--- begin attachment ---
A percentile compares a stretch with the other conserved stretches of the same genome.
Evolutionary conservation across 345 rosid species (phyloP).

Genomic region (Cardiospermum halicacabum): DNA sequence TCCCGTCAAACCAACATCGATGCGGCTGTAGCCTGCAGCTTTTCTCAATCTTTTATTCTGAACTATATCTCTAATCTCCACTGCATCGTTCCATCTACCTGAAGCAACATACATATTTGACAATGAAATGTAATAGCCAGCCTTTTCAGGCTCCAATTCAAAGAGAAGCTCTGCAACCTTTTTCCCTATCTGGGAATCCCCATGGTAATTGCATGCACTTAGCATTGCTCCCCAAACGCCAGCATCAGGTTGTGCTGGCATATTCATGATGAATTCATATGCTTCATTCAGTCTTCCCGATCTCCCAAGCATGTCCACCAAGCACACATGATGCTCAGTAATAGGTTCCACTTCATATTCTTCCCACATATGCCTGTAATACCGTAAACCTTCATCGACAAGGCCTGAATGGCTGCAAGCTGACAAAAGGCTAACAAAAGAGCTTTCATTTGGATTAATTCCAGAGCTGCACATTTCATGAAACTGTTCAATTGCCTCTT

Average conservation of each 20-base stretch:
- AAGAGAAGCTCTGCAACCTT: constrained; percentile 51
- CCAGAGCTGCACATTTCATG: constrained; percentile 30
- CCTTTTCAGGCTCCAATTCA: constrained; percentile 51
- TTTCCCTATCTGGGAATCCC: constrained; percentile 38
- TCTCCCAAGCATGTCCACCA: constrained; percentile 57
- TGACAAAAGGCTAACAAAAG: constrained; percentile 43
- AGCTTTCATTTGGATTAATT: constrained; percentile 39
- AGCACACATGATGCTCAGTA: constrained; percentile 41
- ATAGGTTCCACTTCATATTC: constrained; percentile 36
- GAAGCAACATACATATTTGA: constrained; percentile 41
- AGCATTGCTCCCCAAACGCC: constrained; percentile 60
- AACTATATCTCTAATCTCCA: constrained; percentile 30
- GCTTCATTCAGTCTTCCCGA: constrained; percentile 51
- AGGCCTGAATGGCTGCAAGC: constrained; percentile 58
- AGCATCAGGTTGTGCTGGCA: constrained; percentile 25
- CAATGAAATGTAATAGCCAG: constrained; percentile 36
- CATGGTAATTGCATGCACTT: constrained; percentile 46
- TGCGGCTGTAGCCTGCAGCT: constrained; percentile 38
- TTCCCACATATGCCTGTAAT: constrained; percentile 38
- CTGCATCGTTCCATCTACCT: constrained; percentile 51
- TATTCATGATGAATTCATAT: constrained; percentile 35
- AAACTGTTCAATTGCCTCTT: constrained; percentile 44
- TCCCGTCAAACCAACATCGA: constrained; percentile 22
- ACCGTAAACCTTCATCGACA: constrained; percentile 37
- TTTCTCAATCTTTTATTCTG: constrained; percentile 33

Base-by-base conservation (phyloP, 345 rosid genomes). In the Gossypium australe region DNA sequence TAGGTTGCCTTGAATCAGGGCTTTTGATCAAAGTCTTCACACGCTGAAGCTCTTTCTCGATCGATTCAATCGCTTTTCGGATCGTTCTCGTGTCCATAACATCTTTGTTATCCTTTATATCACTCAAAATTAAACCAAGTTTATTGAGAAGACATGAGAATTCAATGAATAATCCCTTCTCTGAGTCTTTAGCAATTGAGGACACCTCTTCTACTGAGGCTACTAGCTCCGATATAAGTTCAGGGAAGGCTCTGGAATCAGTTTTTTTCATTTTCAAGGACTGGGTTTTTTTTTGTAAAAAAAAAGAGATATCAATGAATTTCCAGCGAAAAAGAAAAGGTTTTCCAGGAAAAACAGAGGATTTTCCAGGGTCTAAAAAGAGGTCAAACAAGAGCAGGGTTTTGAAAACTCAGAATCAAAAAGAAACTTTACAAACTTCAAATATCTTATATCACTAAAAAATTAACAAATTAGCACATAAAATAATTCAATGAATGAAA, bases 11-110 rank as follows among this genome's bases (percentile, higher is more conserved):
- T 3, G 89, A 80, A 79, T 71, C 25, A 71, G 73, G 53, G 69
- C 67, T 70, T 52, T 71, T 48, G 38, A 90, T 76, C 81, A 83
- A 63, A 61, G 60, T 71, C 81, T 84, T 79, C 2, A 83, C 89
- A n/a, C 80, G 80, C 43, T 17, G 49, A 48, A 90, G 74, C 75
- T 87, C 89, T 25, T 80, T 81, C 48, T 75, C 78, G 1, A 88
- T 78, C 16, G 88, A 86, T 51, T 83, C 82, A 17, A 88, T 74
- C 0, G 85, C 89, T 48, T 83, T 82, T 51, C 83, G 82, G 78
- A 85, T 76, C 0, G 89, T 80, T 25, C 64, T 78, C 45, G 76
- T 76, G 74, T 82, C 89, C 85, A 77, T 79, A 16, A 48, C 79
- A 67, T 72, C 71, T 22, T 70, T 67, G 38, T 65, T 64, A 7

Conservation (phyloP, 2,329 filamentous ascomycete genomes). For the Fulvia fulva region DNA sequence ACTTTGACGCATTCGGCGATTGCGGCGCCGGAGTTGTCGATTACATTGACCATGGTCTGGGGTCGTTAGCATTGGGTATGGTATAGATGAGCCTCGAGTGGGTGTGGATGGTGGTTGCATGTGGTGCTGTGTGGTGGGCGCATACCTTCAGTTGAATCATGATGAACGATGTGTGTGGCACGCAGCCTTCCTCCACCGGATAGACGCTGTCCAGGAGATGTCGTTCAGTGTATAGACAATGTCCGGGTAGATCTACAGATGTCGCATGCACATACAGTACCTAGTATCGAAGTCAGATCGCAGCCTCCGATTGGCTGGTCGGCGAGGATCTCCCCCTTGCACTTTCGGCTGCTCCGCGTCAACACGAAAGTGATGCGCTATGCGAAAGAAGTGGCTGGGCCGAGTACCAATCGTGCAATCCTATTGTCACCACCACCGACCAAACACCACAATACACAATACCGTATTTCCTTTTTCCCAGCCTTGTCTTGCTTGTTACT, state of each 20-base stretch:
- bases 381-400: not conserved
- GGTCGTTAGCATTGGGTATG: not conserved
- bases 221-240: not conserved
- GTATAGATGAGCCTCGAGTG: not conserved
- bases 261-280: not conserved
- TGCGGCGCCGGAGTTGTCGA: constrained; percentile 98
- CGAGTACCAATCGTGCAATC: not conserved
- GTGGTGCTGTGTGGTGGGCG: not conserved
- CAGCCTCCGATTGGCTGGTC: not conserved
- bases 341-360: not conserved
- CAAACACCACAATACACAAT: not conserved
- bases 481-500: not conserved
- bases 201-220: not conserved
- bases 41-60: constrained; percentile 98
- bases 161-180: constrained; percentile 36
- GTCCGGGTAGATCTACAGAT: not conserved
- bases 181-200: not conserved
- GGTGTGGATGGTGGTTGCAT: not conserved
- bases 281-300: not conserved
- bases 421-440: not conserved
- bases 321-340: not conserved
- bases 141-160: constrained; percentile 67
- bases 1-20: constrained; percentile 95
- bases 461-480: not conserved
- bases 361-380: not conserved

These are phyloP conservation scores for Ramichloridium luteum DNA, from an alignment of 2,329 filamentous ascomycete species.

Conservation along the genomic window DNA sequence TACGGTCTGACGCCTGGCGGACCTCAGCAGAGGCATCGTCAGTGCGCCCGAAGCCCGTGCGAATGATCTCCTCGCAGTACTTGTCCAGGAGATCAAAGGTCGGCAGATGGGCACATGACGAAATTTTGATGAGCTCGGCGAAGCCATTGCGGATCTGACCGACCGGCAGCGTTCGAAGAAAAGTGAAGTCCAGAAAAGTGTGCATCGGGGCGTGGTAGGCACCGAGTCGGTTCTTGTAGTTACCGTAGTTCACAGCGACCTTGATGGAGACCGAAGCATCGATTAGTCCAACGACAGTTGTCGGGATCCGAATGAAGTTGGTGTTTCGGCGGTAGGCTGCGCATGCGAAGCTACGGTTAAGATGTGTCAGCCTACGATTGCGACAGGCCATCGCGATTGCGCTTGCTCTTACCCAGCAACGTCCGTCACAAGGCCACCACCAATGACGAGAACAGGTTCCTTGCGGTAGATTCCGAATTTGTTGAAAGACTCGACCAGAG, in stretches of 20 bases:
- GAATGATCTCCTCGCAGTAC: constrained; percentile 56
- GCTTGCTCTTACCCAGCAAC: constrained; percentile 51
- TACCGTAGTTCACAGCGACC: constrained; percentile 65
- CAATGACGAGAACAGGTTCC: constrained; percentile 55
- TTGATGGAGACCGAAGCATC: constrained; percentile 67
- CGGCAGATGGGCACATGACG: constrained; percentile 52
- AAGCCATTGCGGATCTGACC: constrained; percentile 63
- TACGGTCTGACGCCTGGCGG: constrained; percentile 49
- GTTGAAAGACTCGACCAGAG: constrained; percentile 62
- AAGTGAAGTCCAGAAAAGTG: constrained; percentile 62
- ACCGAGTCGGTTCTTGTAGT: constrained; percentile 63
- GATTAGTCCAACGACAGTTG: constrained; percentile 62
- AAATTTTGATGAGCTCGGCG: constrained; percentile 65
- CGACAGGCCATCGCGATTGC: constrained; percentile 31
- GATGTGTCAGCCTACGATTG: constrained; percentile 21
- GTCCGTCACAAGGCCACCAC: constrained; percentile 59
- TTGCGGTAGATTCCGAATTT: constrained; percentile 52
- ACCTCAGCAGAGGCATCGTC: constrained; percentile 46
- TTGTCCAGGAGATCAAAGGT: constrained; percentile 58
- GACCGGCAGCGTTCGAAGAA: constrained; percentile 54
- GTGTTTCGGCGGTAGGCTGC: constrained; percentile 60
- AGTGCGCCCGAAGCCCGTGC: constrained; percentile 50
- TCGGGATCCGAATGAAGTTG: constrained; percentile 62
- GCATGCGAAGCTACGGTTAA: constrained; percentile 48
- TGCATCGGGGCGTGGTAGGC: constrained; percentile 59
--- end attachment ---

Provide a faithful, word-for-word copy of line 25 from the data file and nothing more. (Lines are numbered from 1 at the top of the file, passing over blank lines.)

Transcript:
- TATTCATGATGAATTCATAT: constrained; percentile 35